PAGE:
Scale changes ideal viewing distance.
To see a 4×5” print you have to get close to it. You can’t see anything but its shape and color from the end of a long hall. To see a 6×10’ print in its entirety you have to stand well away from it. If you stand very close to it, you won’t be able to see the whole image, much less anything else.
The rule of thumb for determining ideal viewing distance is to stand at three times a print’s diagonal dimension. This tends to place the entire image well within a viewer’s field of vision in such a way that overall general detail can be resolved at once, minimizing panning and scanning.
Of course, zooming happens. Both artists and viewers tend to view works of art from many different distances; examining details closely and evaluating a total composition distantly. Viewing distance changes perceived scale. Viewing distance subtly changes the quality of the viewing experience. So viewers tend to compare a variety experiences, dynamically forming a total impression of a work of art.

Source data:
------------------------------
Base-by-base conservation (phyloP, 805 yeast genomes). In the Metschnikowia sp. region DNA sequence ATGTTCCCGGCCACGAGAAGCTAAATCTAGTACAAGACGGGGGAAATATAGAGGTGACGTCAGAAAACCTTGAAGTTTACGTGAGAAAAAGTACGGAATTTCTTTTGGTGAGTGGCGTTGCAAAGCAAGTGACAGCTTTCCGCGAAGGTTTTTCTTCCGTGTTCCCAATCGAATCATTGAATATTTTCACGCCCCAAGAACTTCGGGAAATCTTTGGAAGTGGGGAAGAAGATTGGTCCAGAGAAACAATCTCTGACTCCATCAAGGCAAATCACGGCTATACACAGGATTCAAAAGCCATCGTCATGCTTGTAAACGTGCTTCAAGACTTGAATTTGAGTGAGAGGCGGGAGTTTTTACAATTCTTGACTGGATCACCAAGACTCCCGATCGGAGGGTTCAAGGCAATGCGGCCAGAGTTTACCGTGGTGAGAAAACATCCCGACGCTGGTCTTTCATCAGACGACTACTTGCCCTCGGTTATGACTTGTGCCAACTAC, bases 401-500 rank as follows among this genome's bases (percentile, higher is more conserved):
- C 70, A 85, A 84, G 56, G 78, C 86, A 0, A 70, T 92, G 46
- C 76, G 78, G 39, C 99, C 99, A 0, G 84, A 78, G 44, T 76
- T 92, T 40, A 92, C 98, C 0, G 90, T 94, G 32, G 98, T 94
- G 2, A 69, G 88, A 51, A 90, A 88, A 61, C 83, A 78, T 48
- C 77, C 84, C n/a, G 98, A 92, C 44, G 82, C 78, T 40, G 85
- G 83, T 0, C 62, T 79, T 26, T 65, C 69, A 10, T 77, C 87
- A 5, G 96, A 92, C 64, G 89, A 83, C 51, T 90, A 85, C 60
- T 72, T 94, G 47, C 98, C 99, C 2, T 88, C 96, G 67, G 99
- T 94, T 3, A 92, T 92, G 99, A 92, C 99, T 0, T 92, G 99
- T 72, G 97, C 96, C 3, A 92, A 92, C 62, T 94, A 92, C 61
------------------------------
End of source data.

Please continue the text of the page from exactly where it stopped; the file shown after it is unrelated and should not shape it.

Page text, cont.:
What do you think the ideal viewing distance for prints is? Comment here!
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